After enjoying a kabuki performance and being invited backstage (“I don’t know how they bear their costumes; they are so heavy, and the stiff make-up and head-dress are as uncomfortable as they can possibly be.”), Roosevelt traveled to Kyoto, staying at the Miyako Hotel. Between May 31 and June 3, she visited Kyoto University and addressed students at Doshisha University, relieved to see that Kyoto’s temples, shrines and art collections had not suffered too much bombing during the war.
Factories and “burakumin” villages in Osaka
Next was Osaka, a city whose industries reminded her of a place back home. “I felt exactly as though I were driving into Chicago. So many smokestacks were pouring smoke all over the city.”
During a visit to a textile factory, Roosevelt marveled at how busy the female workers were. “In this particular factory,” she reported, “they give the girls, in their leisure time, classes in flower arrangement and the tea ceremony and they must dress in kimonos for this, though they wear overalls in the factory.” This was a common sight to Roosevelt throughout her travels in Japan. Whether in factories or on farms near Nikko, it was the women of the country who seemed to labor the most — due in part to over 2 million men who died during the war. To Roosevelt, it was the women of Japan who’d kept the broken pieces of the country glued together.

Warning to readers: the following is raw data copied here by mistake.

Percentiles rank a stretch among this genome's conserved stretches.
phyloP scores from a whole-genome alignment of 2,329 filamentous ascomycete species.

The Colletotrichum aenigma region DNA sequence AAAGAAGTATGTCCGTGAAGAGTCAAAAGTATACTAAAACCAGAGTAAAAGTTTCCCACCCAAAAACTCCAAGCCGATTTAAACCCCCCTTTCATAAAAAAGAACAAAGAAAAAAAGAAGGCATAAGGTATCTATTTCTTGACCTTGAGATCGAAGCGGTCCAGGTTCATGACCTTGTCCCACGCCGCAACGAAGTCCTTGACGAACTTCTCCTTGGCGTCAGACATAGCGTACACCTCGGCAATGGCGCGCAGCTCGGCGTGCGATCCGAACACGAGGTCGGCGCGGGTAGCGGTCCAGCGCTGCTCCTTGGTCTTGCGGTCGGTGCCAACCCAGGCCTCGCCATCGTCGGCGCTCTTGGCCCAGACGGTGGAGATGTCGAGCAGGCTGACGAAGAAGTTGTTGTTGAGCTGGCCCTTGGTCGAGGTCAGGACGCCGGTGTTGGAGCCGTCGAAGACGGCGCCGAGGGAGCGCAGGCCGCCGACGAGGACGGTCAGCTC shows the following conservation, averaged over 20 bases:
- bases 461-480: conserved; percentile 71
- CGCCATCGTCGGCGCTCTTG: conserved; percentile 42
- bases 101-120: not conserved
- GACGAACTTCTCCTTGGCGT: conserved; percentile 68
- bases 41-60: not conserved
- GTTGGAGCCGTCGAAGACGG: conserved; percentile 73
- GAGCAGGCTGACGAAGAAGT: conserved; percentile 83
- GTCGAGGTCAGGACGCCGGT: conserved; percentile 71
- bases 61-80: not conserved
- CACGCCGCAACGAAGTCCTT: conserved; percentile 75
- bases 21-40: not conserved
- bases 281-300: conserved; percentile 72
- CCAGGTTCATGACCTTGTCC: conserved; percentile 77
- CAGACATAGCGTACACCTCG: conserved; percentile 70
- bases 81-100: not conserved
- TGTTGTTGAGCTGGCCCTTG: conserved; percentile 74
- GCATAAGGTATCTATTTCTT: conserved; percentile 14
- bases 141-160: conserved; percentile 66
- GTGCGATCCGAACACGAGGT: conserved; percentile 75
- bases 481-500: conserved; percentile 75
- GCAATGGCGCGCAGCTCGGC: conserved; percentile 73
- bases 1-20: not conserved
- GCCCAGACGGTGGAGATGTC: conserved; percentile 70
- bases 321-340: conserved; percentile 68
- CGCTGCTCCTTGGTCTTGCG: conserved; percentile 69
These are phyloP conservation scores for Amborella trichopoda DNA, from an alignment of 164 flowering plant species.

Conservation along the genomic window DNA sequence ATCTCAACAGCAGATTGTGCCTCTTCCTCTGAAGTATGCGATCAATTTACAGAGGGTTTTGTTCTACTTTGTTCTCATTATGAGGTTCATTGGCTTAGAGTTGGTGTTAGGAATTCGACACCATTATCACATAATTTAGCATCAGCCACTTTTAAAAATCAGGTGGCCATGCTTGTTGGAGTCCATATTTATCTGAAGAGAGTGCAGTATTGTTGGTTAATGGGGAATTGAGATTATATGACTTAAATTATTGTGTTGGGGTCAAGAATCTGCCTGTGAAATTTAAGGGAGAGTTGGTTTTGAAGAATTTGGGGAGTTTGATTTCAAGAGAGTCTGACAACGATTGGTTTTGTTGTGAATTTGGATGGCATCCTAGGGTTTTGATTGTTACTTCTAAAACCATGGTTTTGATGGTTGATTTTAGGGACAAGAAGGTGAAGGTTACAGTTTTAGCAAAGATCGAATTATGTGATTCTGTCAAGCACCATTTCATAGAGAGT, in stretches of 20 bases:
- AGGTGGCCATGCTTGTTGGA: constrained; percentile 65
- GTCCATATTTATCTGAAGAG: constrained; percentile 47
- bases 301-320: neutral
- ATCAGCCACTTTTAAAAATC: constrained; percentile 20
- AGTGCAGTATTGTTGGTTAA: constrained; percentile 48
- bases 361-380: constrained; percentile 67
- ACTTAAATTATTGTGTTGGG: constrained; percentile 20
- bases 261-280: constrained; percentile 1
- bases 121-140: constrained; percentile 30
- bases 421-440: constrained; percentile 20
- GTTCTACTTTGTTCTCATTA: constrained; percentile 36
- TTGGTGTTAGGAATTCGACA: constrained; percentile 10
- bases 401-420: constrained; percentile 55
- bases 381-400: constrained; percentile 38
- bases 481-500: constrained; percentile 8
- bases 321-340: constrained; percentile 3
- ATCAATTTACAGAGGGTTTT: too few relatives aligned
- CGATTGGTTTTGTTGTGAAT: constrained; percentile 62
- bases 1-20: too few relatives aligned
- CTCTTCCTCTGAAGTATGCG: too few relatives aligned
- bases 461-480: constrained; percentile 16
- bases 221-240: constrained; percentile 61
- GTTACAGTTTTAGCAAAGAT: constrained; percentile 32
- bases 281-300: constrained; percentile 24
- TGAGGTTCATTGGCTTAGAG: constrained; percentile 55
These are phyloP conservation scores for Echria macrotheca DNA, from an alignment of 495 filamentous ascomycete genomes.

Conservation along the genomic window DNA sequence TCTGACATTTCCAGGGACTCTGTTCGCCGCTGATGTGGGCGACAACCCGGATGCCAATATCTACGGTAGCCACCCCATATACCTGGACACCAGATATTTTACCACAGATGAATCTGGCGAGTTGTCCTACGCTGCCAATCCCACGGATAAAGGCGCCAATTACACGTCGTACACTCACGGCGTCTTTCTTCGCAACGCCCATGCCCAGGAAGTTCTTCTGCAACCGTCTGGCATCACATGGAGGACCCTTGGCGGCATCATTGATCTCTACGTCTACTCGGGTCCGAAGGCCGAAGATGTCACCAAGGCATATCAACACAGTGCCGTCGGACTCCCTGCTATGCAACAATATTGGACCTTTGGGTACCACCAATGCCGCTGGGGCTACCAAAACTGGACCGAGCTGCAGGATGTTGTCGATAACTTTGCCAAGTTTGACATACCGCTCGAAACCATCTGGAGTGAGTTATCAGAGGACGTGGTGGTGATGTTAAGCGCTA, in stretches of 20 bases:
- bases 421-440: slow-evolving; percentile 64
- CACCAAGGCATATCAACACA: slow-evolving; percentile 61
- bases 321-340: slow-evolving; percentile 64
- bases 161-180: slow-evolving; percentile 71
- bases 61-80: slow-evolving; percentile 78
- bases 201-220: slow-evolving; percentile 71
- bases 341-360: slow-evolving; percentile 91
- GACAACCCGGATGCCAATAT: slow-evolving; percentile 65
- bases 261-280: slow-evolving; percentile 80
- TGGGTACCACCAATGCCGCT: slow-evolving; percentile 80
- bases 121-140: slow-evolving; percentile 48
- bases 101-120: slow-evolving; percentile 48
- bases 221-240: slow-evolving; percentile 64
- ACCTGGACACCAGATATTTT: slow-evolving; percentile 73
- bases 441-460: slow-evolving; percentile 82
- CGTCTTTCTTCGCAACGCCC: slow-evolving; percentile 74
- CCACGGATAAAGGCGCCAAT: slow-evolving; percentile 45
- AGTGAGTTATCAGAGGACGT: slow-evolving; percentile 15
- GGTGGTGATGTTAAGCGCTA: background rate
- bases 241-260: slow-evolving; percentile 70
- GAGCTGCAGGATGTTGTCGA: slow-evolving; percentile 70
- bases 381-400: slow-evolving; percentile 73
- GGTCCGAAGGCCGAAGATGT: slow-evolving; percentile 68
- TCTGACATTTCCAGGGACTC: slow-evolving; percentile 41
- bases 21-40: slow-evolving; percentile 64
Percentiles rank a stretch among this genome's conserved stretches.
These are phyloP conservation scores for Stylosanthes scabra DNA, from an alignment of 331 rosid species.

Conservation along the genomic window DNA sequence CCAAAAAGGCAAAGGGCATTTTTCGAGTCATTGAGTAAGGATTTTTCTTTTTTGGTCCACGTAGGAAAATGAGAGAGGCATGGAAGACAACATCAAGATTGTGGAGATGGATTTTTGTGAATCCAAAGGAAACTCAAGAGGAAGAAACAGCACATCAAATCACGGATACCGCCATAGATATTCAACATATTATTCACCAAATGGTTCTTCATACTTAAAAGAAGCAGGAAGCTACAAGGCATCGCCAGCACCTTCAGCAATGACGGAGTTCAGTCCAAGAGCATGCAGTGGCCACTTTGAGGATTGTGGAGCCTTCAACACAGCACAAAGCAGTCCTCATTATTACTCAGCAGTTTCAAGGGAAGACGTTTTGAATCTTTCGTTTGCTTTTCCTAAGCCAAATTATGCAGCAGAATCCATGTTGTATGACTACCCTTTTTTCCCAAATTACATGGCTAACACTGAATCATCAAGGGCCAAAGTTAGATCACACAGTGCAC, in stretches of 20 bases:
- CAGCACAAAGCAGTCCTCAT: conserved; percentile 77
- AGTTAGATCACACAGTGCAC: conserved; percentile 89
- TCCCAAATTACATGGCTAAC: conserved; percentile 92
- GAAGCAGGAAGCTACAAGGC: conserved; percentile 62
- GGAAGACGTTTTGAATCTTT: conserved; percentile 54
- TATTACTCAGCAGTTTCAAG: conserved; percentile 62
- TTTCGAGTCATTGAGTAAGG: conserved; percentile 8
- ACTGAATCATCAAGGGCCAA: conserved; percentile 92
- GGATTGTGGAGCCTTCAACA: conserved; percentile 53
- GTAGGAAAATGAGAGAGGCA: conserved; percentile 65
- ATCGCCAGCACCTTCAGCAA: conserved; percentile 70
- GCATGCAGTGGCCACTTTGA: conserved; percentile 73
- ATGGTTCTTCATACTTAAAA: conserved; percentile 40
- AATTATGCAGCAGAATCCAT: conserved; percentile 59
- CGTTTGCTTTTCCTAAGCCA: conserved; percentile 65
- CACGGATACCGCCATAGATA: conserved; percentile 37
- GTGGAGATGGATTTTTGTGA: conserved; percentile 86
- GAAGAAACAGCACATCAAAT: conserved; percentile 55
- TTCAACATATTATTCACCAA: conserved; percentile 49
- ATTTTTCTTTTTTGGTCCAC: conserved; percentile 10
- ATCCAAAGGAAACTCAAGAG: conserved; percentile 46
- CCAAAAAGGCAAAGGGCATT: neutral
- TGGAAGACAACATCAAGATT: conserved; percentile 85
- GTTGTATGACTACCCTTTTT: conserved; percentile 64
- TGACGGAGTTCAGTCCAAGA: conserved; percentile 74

Also in Osaka, Roosevelt visited an American government-funded center where inside was a library with over 16,000 books in English. She watched English lessons taking place, curious readers filling tables and learning about the West. Throughout her trip, Roosevelt had an interpreter, Yoko Matsuoka (who also studied at Bard in the United States, where she met Roosevelt). It was here where Roosevelt recalled that, when visiting India in the past, bookstores were offering “Soviet books” for “a few pennies,” and translated materials were easy to find. The same kind of discount was happening in Japan, and a few of the Japanese workers at the cultural center hoped the center, funded by the American government, would provide more translated work. But Roosevelt didn’t think it would happen. Paranoia of the “reds” was too strong. “[Translations cost] money and the U.S. is not anxious to spend much money these days on providing information to the rest of the world about the U.S. That leaves the field open to the Soviet Union.”